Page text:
There are two ways to access an FTP server from expressor Datascript.
- Use the Windows ftp utility to download or upload one or more files.
- Use the expressor Datascript cURL module to download or upload content directly to/from memory.
Using the Windows FTP Utility
With this approach, use the following syntax for the ftp utility command.
ftp -s:filename host
Where host is the name or IP address of the computer running the FTP server and filename is the path\name of a text file that includes a list of the responses you must provide to connect to the server and the commands you want to execute.
For example, to download a specific file, the command file could contain the following entries.
Username and password are the credentials needed to access the FTP server and the following lines are the commands you want to execute. The cd command is performed on the FTP server. To upload a file, simply replace the get statement with a put statement. You can put the command file into the external subdirectory under the project directory. By following this practice, the command file will be in the same directory from which the dataflow runs and you will not need to provide the path to this file's location as part of the -s: argument.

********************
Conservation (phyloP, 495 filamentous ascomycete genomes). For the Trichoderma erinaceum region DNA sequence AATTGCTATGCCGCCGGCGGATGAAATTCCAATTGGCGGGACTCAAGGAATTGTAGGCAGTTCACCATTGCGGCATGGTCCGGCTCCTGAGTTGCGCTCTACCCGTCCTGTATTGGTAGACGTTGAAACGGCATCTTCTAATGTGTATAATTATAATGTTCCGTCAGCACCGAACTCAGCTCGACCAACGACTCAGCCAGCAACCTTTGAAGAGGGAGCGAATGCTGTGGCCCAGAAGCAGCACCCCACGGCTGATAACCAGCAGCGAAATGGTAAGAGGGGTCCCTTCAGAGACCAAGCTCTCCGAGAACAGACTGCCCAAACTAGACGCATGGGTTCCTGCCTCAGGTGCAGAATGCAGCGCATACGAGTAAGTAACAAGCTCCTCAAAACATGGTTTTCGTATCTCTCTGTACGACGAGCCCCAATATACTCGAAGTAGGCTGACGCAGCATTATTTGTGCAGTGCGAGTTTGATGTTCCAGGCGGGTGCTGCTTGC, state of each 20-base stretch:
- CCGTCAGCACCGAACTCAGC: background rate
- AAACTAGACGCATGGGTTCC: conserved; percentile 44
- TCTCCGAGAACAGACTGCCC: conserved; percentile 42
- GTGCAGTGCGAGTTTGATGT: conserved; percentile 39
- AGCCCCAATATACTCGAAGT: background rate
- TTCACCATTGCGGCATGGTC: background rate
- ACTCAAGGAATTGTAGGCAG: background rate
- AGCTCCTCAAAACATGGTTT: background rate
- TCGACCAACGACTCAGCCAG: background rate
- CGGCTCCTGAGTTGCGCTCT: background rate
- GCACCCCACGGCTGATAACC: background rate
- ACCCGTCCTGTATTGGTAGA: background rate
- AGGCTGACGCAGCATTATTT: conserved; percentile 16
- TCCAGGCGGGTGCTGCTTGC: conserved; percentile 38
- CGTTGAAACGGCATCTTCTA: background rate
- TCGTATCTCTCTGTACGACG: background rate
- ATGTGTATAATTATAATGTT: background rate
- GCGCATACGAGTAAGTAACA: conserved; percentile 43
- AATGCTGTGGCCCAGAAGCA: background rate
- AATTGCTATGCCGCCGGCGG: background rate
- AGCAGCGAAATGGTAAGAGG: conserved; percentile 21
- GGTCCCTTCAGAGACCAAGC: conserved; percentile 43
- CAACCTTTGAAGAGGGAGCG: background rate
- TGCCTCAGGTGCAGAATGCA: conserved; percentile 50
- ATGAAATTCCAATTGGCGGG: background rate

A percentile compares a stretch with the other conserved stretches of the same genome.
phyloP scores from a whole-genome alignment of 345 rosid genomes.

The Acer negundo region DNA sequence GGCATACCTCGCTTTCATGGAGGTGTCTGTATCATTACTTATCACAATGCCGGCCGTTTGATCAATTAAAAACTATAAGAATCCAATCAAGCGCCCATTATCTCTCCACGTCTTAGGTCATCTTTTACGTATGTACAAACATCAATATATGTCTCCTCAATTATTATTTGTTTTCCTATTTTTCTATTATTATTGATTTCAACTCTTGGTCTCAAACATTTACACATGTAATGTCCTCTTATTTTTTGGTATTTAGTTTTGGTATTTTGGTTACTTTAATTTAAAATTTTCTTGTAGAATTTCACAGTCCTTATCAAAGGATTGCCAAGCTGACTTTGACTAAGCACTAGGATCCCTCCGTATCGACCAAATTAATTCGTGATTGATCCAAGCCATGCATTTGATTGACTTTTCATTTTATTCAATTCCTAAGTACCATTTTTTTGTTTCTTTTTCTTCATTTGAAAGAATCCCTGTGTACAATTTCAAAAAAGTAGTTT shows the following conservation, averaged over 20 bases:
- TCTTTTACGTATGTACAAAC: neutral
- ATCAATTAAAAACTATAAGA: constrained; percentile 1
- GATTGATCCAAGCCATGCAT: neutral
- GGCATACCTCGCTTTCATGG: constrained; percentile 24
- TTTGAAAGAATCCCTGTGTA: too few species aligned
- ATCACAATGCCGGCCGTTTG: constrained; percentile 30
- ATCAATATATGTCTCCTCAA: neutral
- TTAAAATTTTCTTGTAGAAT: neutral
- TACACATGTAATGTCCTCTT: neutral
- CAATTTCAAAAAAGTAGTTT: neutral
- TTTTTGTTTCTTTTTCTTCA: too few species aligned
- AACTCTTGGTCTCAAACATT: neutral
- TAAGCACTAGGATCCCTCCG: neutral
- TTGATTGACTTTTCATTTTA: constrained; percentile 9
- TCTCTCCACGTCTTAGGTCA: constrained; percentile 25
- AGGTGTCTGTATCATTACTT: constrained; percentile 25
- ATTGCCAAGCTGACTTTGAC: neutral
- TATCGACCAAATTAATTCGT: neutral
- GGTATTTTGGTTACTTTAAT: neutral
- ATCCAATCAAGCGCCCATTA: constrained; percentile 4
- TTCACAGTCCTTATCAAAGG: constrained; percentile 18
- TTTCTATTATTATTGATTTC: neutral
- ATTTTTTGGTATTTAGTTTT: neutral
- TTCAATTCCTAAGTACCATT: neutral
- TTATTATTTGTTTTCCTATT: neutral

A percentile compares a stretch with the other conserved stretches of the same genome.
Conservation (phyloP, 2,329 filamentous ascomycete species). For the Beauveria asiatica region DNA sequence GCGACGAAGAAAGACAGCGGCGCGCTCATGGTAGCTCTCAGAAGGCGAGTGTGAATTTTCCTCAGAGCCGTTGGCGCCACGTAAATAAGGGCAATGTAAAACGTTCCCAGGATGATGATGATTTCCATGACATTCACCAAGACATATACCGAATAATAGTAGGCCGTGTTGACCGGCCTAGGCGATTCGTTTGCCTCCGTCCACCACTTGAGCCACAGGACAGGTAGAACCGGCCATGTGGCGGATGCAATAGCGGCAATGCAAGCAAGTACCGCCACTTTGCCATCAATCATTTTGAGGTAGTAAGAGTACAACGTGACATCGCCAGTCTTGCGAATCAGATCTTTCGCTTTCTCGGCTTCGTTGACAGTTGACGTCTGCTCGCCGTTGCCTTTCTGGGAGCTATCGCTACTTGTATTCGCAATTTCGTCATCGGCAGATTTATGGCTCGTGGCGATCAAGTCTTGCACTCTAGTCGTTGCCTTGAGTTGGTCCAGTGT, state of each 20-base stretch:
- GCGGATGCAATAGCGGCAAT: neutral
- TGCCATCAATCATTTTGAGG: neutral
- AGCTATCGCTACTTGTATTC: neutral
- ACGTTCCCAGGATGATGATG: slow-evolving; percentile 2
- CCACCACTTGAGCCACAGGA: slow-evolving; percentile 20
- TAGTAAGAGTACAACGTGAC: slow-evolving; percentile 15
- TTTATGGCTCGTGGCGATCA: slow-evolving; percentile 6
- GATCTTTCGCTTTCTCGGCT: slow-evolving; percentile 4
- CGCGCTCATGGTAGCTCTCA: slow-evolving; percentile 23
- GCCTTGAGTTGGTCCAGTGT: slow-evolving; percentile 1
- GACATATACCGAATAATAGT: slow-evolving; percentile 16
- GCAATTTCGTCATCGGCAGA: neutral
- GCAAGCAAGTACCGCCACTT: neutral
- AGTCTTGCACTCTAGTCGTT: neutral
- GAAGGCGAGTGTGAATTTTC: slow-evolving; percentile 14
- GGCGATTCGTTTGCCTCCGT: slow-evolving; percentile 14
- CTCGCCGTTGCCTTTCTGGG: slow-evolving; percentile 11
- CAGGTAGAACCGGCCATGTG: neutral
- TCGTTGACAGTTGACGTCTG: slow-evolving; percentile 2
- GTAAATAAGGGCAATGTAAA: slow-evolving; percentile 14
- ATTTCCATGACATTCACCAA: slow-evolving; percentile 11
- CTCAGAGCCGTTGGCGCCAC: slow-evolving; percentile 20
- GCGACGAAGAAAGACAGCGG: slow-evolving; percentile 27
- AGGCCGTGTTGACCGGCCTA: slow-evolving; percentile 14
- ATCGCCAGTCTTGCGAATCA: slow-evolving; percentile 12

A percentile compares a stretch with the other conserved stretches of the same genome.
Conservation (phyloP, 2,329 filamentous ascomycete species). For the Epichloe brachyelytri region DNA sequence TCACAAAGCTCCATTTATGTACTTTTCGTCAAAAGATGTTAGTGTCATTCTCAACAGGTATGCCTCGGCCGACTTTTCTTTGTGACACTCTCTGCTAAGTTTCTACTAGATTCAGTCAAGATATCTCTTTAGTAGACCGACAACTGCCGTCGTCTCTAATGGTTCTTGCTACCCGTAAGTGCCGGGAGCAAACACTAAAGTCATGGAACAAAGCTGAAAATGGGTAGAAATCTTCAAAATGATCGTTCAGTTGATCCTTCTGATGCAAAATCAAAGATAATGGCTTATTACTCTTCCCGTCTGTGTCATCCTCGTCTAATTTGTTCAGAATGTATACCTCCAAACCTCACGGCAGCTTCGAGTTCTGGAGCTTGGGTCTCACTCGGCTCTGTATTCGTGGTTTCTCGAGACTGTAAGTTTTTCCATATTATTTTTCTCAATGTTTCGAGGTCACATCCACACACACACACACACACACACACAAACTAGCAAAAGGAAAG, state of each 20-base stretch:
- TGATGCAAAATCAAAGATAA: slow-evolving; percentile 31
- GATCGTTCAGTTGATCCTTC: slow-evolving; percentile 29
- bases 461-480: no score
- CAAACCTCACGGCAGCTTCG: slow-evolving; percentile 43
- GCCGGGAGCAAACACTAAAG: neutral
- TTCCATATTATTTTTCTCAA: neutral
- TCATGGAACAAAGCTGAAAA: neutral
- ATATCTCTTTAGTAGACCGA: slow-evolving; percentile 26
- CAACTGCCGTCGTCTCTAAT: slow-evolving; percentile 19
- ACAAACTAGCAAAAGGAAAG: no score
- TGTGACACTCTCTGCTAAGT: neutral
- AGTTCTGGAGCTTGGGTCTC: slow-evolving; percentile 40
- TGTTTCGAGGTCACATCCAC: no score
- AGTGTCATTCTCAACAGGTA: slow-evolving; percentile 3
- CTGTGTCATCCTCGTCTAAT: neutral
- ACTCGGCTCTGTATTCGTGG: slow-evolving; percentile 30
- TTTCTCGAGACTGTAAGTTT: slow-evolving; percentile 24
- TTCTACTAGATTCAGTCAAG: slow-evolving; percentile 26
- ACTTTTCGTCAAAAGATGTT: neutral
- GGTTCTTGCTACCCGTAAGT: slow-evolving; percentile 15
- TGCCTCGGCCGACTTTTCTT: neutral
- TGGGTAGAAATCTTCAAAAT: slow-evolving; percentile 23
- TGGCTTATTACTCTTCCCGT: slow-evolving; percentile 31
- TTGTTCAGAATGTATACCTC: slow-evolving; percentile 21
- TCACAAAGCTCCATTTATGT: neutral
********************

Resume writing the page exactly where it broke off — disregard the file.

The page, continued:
In order to run the ftp command, use the os.execute function.
When you use this approach to download a file, the file is written into the same directory from which the dataflow runs. Consequently, if your code later reads the contents of this file, use dot as the path. In the following screen shot, the Read Custom operator downloads and processes a file where each line in the file contains four fields that are used to initialize the attributes of the record emitted by the operator. The code also accounts for the fact that the first line in the file is a header row. Also note the use of the os.getenv function to retrieve environment settings.
Using the Expressor Datascript cURL Module
With this approach, the contents of the downloaded file are not actually written to disk, but are stored in memory allocated to the executing dataflow. Because of the specialized coding that this approach requires, it is probably best to isolate this code in a helper function or Datascript Module.
The following code illustrates how to use this approach.
This helper function returns a string that contains the contents of the downloaded file. Within this string, each line in the source file is terminated with \r\n, so when you parse the string to extract the individual lines, you can use the character pattern "%c+" as the line delimiter.